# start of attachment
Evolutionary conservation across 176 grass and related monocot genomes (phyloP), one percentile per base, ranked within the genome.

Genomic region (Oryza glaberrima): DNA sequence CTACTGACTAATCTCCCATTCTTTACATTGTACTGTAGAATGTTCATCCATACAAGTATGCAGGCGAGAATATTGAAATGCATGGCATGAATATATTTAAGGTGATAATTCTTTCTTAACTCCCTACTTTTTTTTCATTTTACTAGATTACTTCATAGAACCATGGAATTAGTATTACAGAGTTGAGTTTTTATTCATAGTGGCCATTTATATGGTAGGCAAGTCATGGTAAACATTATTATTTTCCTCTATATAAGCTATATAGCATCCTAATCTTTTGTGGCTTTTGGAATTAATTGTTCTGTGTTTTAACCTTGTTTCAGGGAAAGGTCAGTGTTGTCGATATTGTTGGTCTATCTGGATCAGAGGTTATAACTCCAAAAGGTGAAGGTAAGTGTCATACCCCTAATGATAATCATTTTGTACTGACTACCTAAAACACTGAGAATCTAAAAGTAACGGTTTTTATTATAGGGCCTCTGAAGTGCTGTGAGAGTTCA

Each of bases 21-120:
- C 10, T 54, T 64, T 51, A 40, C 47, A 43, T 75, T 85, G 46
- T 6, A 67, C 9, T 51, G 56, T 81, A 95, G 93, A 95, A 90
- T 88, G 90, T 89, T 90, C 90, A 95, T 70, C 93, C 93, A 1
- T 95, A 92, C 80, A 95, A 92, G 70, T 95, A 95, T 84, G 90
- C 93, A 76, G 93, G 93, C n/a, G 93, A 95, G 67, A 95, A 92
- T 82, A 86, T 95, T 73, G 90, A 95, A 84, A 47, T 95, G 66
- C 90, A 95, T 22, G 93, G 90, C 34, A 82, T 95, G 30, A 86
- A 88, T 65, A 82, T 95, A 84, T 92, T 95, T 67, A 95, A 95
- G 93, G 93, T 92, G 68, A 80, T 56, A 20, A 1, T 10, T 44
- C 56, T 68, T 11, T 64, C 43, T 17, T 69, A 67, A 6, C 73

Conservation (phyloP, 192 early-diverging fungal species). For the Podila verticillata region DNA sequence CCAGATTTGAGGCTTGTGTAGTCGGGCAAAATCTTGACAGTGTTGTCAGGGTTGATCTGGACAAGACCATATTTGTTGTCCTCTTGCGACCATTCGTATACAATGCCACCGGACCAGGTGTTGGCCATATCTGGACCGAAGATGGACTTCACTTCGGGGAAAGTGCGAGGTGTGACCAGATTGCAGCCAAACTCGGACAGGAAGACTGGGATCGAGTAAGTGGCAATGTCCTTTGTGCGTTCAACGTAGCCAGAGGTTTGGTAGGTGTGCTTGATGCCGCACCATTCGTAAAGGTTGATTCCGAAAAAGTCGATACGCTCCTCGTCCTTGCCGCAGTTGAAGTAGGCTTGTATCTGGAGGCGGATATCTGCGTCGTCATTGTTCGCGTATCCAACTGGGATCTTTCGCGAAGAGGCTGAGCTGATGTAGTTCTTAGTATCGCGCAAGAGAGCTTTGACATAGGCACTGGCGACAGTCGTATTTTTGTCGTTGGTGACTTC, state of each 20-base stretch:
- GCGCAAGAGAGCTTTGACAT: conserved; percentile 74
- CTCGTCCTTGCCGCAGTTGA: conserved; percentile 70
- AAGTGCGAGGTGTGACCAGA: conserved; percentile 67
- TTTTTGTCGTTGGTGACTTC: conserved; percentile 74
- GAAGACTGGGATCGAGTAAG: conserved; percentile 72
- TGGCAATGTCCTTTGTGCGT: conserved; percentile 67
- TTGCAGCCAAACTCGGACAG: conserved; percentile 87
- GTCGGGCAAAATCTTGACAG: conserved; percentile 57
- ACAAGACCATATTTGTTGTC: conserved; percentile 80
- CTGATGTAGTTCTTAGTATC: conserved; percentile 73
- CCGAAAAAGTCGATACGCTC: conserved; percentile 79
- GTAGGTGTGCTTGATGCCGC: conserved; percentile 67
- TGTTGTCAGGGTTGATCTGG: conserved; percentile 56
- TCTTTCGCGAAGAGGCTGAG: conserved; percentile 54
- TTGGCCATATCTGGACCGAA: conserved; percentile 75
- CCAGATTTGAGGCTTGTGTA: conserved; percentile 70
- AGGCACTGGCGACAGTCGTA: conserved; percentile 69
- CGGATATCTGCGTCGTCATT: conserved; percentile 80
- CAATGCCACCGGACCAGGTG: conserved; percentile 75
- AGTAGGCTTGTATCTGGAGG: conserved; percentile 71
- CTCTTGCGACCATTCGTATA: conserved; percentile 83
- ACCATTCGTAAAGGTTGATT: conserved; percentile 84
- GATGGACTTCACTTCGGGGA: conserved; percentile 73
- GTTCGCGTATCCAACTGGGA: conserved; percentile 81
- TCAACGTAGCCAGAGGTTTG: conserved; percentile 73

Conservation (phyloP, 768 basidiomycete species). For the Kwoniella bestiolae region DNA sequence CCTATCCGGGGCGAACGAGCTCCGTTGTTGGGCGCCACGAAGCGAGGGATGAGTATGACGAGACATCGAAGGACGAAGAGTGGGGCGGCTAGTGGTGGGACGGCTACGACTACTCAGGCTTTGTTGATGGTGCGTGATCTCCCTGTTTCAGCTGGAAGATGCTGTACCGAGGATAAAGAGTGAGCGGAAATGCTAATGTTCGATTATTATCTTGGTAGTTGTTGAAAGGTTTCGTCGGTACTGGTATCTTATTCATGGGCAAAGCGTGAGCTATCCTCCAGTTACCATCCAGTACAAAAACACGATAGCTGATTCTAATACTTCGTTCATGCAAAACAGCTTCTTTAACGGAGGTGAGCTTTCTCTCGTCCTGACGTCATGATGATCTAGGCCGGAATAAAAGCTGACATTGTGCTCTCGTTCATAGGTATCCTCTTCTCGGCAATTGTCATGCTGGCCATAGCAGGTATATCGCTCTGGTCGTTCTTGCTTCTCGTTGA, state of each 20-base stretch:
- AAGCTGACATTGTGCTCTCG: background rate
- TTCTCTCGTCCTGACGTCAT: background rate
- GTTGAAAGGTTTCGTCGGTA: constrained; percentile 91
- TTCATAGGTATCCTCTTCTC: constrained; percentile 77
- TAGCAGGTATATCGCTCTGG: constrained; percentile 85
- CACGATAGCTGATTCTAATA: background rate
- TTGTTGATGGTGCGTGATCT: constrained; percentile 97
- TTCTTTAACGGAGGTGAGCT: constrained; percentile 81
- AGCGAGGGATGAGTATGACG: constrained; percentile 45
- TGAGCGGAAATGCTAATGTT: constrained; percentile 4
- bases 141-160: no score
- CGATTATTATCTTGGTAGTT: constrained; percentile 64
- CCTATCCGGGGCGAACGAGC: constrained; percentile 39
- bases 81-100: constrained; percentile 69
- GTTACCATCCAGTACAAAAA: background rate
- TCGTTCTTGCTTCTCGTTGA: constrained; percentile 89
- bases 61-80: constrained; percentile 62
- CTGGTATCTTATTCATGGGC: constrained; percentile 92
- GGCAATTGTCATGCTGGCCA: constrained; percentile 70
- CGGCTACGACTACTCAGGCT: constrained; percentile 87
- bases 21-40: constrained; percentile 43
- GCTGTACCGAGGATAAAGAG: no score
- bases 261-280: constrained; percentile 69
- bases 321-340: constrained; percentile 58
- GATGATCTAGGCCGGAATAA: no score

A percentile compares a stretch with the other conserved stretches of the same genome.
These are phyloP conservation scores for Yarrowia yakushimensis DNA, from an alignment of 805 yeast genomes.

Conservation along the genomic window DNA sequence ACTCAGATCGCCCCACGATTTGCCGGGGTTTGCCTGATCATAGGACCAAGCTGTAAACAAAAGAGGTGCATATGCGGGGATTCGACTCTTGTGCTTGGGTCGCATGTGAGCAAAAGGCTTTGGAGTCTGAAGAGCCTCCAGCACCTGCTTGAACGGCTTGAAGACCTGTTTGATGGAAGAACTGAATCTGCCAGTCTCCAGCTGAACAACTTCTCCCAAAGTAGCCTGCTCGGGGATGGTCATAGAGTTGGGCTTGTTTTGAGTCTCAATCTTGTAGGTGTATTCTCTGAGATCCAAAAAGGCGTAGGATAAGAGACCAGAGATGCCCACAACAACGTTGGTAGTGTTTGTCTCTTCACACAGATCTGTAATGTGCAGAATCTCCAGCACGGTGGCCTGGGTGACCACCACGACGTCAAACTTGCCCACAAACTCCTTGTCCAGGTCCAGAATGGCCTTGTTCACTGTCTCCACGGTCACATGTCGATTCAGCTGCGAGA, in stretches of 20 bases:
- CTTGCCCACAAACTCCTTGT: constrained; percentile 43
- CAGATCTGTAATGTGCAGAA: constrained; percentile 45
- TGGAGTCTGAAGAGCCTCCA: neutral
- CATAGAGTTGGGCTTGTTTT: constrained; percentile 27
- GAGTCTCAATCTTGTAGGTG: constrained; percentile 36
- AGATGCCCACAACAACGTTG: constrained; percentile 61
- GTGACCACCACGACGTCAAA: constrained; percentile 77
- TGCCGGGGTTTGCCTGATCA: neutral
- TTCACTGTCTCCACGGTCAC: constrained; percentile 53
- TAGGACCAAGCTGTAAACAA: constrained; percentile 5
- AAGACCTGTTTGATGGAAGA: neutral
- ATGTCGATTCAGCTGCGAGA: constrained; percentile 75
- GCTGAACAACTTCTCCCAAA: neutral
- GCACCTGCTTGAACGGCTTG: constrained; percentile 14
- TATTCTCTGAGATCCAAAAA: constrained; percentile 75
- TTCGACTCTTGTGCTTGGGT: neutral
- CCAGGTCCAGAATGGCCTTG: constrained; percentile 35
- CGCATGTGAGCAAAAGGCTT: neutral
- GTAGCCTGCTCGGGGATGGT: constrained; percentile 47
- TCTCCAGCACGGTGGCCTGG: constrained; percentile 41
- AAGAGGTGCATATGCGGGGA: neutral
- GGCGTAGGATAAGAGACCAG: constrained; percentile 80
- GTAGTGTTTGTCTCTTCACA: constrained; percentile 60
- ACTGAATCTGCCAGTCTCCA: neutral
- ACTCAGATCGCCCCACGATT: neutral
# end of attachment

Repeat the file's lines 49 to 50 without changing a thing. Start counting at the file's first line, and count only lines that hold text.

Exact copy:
- AGCGAGGGATGAGTATGACG: constrained; percentile 45
- TGAGCGGAAATGCTAATGTT: constrained; percentile 4